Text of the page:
Archive for the Uncategorized Category

Film Review – Renfield

Posted in Uncategorized on May 30, 2023 by Reel Review Roundup

Renfield (MA)

Directed by: Chris McKay

Starring: Nicholas Hoult, Nicholas Cage, Awkwafina

Rating: 4 out of 5.

Review by: Julian Wright

It’s not easy being Dracula’s (Nicholas Cage) henchman.

After 90 years of collecting the blood of innocent victims to feed his master, Renfield (Nicholas Hoult) finally wants to cut ties and shake all those icky responsibilities he has been burdened with.

He joins a group for people stuck in unhealthy, codependent relationships but gets caught up in a conflict between a group of criminals and a mob family, Tedward Lobo (Ben Schwartz) and his mother Bellafrancesca Lobo (Shohreh Aghdashloo), and the cop who battling a corrupt department to take them down, Rebecca (Awkwafina).

When Dracula finds out that Renfield has been leading a double life, he does not take the news well.

With a fresh, comedic take on vampire lore from a re-imagined Renfield’s point of view and a dash of modern psychotherapy, this is a fun romp with plenty of laughs and a game cast.

Cage gives his usual, enthusiastic best, giving it just the right amount of nutty, while Hoult is the perfect nervy antithesis.

Renfield has a surprising amount of gore to balance the laughs, though it is the glaringly last minute CGI blood (fountains spew from severed limbs but never land on any surface, instead somehow dissipating) that often distracts during the action sequences.

Film Review – Fast X

Posted in Uncategorized on May 21, 2023 by Reel Review Roundup

Fast X (M)

Directed by: Louis Leterrier

Starring: Vin Diesel, Jason Momoa, Michelle Rodriguez

Rating: 3.5 out of 5.

Review by: Julian Wright

Leaning way into the serial format, Fast X swerves into cinemas with more retcons, callbacks and fake outs than a season of Melrose Place – but with plenty more cars and explosions.

Five films ago (the one where they dragged a giant bank safe full of cash through the streets of Rio de Janiero), Dom Toretto (Vin Diesel) and his gang took on, and defeated, drug kingpin Herman Reyes.

Ten years later, Reyes’ hitherto unknown son Dante (Jason Momoa) is still deeply mad about it and seeks revenge on Dom, his family and extended family by any means.

The Fast and the Furious series hardly resembles its humble beginnings – it is less about cars and more about how the filmmakers can defy logic.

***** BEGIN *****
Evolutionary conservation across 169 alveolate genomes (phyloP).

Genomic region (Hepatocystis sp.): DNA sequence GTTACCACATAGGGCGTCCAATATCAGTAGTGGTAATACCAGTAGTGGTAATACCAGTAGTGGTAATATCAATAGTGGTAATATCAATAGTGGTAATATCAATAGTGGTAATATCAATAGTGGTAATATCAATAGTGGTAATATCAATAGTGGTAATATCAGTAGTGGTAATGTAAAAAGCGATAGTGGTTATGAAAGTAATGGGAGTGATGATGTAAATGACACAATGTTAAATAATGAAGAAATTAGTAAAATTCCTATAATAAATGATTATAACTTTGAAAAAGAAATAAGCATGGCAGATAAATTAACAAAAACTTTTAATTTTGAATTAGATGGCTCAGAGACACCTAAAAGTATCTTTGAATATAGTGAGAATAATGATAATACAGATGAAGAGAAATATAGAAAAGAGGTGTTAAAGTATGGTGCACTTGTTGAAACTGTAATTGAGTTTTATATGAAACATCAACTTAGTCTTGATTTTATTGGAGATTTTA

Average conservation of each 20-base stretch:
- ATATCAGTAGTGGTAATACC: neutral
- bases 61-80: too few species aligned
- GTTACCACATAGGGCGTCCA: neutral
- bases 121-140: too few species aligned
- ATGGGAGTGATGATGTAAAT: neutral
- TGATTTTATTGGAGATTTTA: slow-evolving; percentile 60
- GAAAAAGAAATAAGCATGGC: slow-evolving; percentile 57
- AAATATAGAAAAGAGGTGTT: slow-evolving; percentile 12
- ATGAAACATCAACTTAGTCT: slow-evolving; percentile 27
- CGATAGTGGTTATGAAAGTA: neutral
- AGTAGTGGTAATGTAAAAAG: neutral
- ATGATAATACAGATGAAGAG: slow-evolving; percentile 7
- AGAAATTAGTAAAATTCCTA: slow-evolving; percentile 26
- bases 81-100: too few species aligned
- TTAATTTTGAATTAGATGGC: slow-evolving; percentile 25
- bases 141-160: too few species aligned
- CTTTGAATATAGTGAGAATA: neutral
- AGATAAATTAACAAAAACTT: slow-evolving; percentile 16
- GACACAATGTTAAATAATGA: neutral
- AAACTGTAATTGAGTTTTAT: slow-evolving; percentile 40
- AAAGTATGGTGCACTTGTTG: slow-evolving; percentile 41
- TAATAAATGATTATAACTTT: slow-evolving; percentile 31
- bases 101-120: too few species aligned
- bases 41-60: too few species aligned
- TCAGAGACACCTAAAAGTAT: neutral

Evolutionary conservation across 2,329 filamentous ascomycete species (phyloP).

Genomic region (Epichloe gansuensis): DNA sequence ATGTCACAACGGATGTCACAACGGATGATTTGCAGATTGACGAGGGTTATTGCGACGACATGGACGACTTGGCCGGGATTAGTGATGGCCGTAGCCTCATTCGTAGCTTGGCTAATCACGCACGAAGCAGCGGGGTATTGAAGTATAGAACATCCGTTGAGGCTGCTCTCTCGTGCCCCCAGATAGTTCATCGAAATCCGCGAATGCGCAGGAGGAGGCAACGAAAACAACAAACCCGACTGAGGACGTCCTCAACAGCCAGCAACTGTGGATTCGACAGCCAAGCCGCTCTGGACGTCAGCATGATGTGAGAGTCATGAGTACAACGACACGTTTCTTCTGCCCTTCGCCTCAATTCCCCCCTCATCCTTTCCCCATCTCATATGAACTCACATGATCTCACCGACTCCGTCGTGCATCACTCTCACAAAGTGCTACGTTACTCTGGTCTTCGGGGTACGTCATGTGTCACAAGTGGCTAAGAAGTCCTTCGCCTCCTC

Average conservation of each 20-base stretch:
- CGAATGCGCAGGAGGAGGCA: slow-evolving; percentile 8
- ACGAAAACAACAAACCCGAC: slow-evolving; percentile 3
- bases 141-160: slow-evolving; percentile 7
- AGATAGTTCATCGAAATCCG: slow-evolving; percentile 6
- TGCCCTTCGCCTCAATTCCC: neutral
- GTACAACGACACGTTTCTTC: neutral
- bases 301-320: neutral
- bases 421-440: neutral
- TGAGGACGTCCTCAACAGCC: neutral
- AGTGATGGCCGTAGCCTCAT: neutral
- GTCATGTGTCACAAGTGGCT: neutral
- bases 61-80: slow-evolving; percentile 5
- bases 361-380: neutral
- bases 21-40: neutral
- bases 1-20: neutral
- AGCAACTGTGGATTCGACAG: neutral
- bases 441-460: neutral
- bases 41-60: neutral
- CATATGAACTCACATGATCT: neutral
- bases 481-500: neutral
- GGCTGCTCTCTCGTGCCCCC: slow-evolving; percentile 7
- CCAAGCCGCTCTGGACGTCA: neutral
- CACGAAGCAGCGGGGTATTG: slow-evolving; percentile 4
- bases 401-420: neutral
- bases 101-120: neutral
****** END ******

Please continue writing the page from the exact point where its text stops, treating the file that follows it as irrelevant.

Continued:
And while it has been a head-scratching but thrilling experience to witness the series become the overblown, over-the-top soap opera that it has, it seems, under the direction of series newcomer Louis Leterrier, it has finally plateaued.

Yes, there is a giant round bomb heading for the Vatican and two flaming helicopters are simultaneously dragged and pinballed around a highway – but this feels like part six or seven spectacle.

Though once your mechanically gifted street racing heroes are propelled into space to save the world, where else is there to go?

About the only thing left for this series to explore is time travel, and at this point, I would not be even the slightest bit surprised if it did.

As someone who unashamedly enjoys this loopy franchise more with each unhinged entry (the fact that it continues to attract Academy Award wining actors just adds to the batshit craziness), this one lost some of its rev.

The major sparks are Momoa as the flamboyant, nail-painted and pig-tail wearing villain and the genuinely surprising cliffhanger ending. Oh yes, there is definitely more Fast and Furious planned.

I look forward to the resurrected dead, invented family members, destruction of more cities and possible time travel.

Film Review – John Farnham: Finding The Voice

Posted in Uncategorized on May 21, 2023 by Reel Review Roundup

John Farnham: Finding The Voice (M)

Director: Poppy Stockell

Starring: Jimmy Barnes, Daryl Braithwaite

Rating: 3.5 out of 5.

Review by: Julian Wright

Documentary filmmaker Poppy Stockell tracks the illustrious career of Australian singer John Farnham, from his teen heart-throb days to icon and legend.

Speaking to his closest family, friends, colleagues and peers, Stockell paints a vivid picture of Farnham’s career highs and lows.